This week, a major problem has been detected. The primers used originally had the wrong sequence, so they had to be redesigned and reordered. We found out that the insert was not in the LR product or the BP product, so even if everything worked, it does not contain my insert of interest. So, back to the drawing board!
When the correct primers arrived at the lab, I decided to run both Gateway and Traditional cloning concurrently, to see which method worked better. I ran PCRs of the insert for both cloning methods, and then ran gels for both to ensure that the insert was in the PCR product. Then, for Gateway cloning, everything will be done the same way as discussed previously. For traditional cloning, DNA ligase will be used to put the insert into the PET vector.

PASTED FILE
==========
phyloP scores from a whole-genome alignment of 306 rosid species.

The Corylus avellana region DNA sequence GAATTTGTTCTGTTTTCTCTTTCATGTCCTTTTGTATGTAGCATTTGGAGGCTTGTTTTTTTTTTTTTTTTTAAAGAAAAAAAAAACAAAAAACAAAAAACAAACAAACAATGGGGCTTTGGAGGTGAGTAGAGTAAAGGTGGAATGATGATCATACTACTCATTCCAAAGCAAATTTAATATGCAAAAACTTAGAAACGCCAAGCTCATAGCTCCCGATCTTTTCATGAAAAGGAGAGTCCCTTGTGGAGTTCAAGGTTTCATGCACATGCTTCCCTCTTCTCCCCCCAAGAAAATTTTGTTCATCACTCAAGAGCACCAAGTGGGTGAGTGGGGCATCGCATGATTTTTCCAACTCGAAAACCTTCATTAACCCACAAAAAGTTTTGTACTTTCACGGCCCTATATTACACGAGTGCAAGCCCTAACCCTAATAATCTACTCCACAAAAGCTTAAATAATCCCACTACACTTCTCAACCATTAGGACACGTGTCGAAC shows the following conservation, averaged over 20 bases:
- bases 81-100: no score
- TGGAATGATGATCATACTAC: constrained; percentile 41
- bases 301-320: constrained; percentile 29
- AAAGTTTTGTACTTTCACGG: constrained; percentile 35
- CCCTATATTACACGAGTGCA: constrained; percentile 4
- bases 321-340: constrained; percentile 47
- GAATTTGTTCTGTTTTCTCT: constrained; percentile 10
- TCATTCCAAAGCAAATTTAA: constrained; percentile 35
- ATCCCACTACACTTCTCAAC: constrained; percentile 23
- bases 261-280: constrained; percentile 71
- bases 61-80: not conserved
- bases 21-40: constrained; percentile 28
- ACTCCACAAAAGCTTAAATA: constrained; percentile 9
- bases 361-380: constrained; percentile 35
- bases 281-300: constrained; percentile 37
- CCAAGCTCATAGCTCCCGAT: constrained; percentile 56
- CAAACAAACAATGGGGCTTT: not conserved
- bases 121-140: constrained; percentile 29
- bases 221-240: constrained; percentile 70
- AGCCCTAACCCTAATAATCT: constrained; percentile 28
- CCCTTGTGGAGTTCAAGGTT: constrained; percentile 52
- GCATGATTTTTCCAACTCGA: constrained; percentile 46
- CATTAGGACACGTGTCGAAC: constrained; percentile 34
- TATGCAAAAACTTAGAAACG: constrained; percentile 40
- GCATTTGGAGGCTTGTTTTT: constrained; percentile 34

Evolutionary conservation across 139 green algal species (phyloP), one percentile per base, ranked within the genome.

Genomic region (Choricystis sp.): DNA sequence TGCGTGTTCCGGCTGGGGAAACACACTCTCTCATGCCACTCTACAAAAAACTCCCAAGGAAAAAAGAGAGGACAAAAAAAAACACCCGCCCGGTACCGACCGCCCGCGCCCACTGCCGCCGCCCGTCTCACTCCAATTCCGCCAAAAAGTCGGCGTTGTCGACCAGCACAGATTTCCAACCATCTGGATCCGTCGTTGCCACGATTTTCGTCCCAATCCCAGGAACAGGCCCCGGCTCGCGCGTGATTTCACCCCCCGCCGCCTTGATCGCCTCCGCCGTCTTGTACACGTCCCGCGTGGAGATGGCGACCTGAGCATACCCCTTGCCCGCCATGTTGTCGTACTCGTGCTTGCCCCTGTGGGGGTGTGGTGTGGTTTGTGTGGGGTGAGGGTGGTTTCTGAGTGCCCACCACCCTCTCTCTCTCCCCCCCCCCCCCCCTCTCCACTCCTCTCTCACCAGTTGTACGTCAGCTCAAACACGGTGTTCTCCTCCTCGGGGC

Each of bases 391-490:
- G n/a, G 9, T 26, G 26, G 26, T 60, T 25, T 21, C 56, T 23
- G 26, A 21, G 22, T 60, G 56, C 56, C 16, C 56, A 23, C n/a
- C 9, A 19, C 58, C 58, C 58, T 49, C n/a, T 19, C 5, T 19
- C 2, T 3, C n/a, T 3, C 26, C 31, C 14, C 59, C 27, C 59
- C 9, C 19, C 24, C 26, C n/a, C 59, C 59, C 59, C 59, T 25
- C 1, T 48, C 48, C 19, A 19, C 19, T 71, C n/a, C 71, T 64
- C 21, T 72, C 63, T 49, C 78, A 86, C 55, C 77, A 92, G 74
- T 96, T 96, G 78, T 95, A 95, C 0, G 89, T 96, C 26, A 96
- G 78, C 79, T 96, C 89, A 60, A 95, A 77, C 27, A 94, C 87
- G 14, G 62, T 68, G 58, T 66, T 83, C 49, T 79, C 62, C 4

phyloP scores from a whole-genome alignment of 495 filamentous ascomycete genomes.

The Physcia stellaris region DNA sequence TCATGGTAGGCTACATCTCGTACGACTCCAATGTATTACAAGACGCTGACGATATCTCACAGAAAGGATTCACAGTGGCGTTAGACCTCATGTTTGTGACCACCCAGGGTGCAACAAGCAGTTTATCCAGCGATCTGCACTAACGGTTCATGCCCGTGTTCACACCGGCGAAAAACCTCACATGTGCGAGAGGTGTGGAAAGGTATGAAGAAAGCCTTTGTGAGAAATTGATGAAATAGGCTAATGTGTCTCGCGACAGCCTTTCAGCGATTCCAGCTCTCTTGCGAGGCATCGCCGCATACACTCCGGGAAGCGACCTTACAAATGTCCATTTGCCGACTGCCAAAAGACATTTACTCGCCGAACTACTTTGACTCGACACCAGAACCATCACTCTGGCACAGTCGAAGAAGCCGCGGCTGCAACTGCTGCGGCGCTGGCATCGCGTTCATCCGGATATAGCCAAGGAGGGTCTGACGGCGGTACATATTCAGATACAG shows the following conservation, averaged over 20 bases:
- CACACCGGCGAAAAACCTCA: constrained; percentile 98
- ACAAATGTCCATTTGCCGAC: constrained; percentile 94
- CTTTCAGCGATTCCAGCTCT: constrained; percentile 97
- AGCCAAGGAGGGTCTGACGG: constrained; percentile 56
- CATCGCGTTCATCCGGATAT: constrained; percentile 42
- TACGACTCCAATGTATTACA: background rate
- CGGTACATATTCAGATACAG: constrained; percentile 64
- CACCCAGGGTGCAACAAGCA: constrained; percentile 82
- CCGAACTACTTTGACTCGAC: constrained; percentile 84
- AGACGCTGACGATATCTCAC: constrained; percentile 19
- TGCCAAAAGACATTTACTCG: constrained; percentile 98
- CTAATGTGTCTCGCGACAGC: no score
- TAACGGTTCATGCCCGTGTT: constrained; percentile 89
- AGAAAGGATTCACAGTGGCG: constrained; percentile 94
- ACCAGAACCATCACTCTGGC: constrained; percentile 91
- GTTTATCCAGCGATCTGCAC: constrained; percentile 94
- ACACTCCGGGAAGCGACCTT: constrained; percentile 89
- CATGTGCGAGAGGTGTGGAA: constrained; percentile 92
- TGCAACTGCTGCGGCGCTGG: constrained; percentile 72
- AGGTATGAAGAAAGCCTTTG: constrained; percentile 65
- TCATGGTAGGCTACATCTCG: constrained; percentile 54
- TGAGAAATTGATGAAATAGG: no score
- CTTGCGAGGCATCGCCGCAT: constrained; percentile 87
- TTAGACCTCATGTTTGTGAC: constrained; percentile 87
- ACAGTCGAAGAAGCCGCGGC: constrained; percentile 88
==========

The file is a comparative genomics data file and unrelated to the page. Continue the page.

I spent the past couple of days using restriction enzymes to cut the vector and the PCR product to get them ready for insertion, and ran more PCRs and gels for BP clonase colonies to make sure that the insert is in the vector, and that the transformation was successful.
Once transformation has been performed by E coli, the final product will be isolated and expressed. This mistake taught me that starting over again does not mean the end of the world. Having put one month of hard work behind me, I am ready to use all of the techniques and methods I learned to put my best foot forward for the rest of my time here.